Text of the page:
interest rate
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The cash rate for November 2018 has been announced by the Reserve Bank of Australia following its regularly scheduled monthly board meeting.

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Surprising no one, the RBA has once again decided to hold the cash rate at 1.5%, a move that many have predicted.

It is the 27th straight month the RBA has left interest rates on hold – since August 2016.

Philip Lowe, Governor commented on the monetary policy decision:

“The global economic expansion is continuing,” he said. “A number of advanced economies are growing at an above-trend rate and unemployment rates are low. Growth in China has slowed a little, with the authorities easing policy while continuing to pay close attention to the risks in the financial sector. Globally, inflation remains low, although it has increased in some economies and further increases are expected given the tight labour markets. One ongoing uncertainty regarding the global outlook stems from the direction of international trade policy in the United States.”

The outlook for the labour market remains positive

“The unemployment rate has fallen to 5.3 per cent, the lowest level in almost six years. The vacancy rate is high and there are reports of skills shortages in some areas. A further gradual decline in the unemployment rate is expected over the next couple of years to around 5 per cent. Wages growth remains low, although it has picked up a little recently. The improvement in the economy should see some further lift in wages growth over time, although this is likely to be a gradual process.”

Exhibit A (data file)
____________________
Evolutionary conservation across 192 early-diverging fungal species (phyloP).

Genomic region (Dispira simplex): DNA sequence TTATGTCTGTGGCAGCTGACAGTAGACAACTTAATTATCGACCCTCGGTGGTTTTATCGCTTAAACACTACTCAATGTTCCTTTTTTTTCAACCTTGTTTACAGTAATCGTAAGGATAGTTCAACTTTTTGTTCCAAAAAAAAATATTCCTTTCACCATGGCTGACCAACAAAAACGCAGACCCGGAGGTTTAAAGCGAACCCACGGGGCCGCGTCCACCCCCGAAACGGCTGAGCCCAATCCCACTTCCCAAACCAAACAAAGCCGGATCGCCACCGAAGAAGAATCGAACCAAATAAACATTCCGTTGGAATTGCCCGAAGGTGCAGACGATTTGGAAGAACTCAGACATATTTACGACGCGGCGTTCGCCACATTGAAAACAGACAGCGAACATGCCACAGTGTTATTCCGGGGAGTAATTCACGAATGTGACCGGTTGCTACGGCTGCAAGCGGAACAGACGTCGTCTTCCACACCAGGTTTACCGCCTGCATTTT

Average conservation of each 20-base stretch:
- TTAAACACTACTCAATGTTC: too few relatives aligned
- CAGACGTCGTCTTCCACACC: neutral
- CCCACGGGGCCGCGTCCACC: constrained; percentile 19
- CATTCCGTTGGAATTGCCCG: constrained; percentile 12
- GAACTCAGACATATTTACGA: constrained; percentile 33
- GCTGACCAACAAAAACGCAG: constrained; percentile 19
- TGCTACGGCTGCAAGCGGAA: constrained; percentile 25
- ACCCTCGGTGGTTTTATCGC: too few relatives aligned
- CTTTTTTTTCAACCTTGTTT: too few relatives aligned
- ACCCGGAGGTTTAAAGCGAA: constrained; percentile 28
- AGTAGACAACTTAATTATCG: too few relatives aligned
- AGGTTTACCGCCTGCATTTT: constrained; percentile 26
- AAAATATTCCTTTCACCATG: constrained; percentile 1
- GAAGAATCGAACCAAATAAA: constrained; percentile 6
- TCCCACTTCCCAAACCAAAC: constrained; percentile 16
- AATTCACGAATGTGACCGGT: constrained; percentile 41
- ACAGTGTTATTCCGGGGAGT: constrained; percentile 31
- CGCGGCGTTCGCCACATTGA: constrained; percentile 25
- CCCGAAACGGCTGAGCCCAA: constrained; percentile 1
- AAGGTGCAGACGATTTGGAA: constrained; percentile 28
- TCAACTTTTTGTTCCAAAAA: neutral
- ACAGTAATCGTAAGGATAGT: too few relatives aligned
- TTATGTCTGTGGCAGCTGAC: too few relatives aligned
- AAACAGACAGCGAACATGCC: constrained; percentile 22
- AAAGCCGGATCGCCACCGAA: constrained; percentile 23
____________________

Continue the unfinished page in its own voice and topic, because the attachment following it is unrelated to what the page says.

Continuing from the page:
“Inflation is around 2 per cent. The central forecast is for inflation to be higher in 2019 and 2020 than it is currently. In the interim, once-off declines in some administered prices in the September quarter are expected to result in headline inflation in 2018 being a little lower, at 1¾ per cent.”

East coast housing market conditions ease

“Conditions in the Sydney and Melbourne housing markets have continued to ease and nationwide measures of rent inflation remain low. Housing credit growth has declined to an annual rate of 5½ per cent. This is largely due to reduced demand by investors as the dynamics of the housing market have changed. Lending standards are also tighter than they were a few years ago, partly reflecting APRA’s earlier supervisory measures to help contain the build-up of risk in household balance sheets. There is competition for borrowers of high credit quality.”

“The low level of interest rates is continuing to support the Australian economy. Further progress in reducing unemployment and having inflation return to target is expected, although this progress is likely to be gradual. Taking account of the available information, the Board judged that holding the stance of monetary policy unchanged at this meeting would be consistent with sustainable growth in the economy and achieving the inflation target over time.”

You might also like:
– How do interest rates affect me?
– Is it worth fixing my current loan to protect me from rate rises?